Compost in raised beds

The local nursury is selling compost. $23/yard vs $20/yard for loam. Their loam is way to rocky. I am building raised beds. Will a raised bed of compost have enough structure for growing large shrubs? . I know this sounds like a crazy question, but this stuff is so light and fluffy. Really nice though. Thank you.
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g'day jack,
that would be good for raised beds, if i used it i'd probably want to pack it down a littel so it wasn't so loosed.
but ther may be more economical stuff around?
1.. that composted waste they create and refuse/garbage tips etc.,. in lots of places they give that to local people.
2.. mushroom compost straight from the farm, lots of retailers around but if you have a farm within driving distance some often give it away and others have a small charge.
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Jack wrote:

Unless the bed is raised 3-4 feet above the natural grade, you will create problems using only compost. What you should do is dig down inside the bed to a depth of at least 4 feet from the top of the expected planting level. Break up the clods; a four-prong "potato hook" cultivator is excellent for this. Then mix the compost with the native soil, using enough compost so the result comes to the top of the raised bed when packed down firmly. Use a spading fork for mixing. (Don't use a pitchfork, which is likely to break.) While mixing, include some phosphorous (bone meal or superphosphate); phosphorus does not leach through the soil and must be placed where roots will find it.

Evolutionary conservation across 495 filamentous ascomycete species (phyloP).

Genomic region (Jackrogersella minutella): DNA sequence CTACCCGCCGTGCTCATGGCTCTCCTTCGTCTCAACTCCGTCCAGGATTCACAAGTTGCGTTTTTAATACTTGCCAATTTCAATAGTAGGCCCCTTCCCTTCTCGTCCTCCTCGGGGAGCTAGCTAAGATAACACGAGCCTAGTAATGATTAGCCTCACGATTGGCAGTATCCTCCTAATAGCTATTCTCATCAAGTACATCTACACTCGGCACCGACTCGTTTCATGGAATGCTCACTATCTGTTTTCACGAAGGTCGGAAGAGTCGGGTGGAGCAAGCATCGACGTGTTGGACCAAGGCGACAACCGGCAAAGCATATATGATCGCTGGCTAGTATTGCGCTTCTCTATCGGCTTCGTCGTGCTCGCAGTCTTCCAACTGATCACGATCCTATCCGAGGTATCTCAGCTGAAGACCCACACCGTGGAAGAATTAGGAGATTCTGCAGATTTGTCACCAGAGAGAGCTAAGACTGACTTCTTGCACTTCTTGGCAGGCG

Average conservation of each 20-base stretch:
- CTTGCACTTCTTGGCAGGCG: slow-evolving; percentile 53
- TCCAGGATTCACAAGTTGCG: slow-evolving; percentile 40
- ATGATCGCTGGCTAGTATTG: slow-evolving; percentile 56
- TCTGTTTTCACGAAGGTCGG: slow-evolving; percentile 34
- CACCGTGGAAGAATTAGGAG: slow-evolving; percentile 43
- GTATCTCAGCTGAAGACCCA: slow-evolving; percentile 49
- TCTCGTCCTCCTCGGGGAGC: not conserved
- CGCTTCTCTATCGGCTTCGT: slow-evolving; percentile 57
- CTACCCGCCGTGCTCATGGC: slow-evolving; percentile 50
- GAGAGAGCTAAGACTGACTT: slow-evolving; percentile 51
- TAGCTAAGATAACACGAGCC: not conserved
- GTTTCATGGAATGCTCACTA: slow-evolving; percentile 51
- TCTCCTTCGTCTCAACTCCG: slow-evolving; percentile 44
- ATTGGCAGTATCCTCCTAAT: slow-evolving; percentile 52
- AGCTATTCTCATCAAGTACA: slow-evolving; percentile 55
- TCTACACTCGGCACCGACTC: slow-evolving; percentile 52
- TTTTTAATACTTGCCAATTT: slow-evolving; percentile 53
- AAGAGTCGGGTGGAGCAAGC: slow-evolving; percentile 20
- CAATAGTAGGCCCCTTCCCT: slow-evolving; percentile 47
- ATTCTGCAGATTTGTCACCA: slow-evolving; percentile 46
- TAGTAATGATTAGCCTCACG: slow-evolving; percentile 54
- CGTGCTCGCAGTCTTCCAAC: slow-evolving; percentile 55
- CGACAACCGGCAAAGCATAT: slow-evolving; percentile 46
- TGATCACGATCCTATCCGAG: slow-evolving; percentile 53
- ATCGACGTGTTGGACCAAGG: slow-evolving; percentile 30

The result will be a soil mix that does not inhibit shrub roots from growing beyond, into the native soil.
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David E. Ross
Climate: California Mediterranean
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Four feet??!? That's a little over the top. 18" should do.
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Ann, gardening in Zone 6a
South of Boston, Massachusetts
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Ann wrote:

18" might be okay for annuals and perennials. Even then, tomato roots might go 6 feet down in good soil.
For woody shrubs, root might easily grow to a depth equal to the height of top growth.
Note also that I said "from the top of the expected planting level". If the bed is 2 feet above the natural soil, then you have to dig down into the natural soil only 2 feet.
If you have a good mix of compost and natural soil in the RAISED bed that totals 4 feet, then roots are very likely to grow even deeper than the soil was prepared. If you have no mix at all, the roots will be reluctant to grow beyond the compost. Compost by itself is too friable to provide a good anchoring of a shrub.
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Just a followup... . The stuff was just too light. Therefore, I did a mix of about 1/2 soil to 1/2 compost. Probably more soil near the bottom of the hole. That seems to set the plant better. Then I top dressed around the plant with all compost. . Lots of transplants. Lets hope they take. Thanks for your time.

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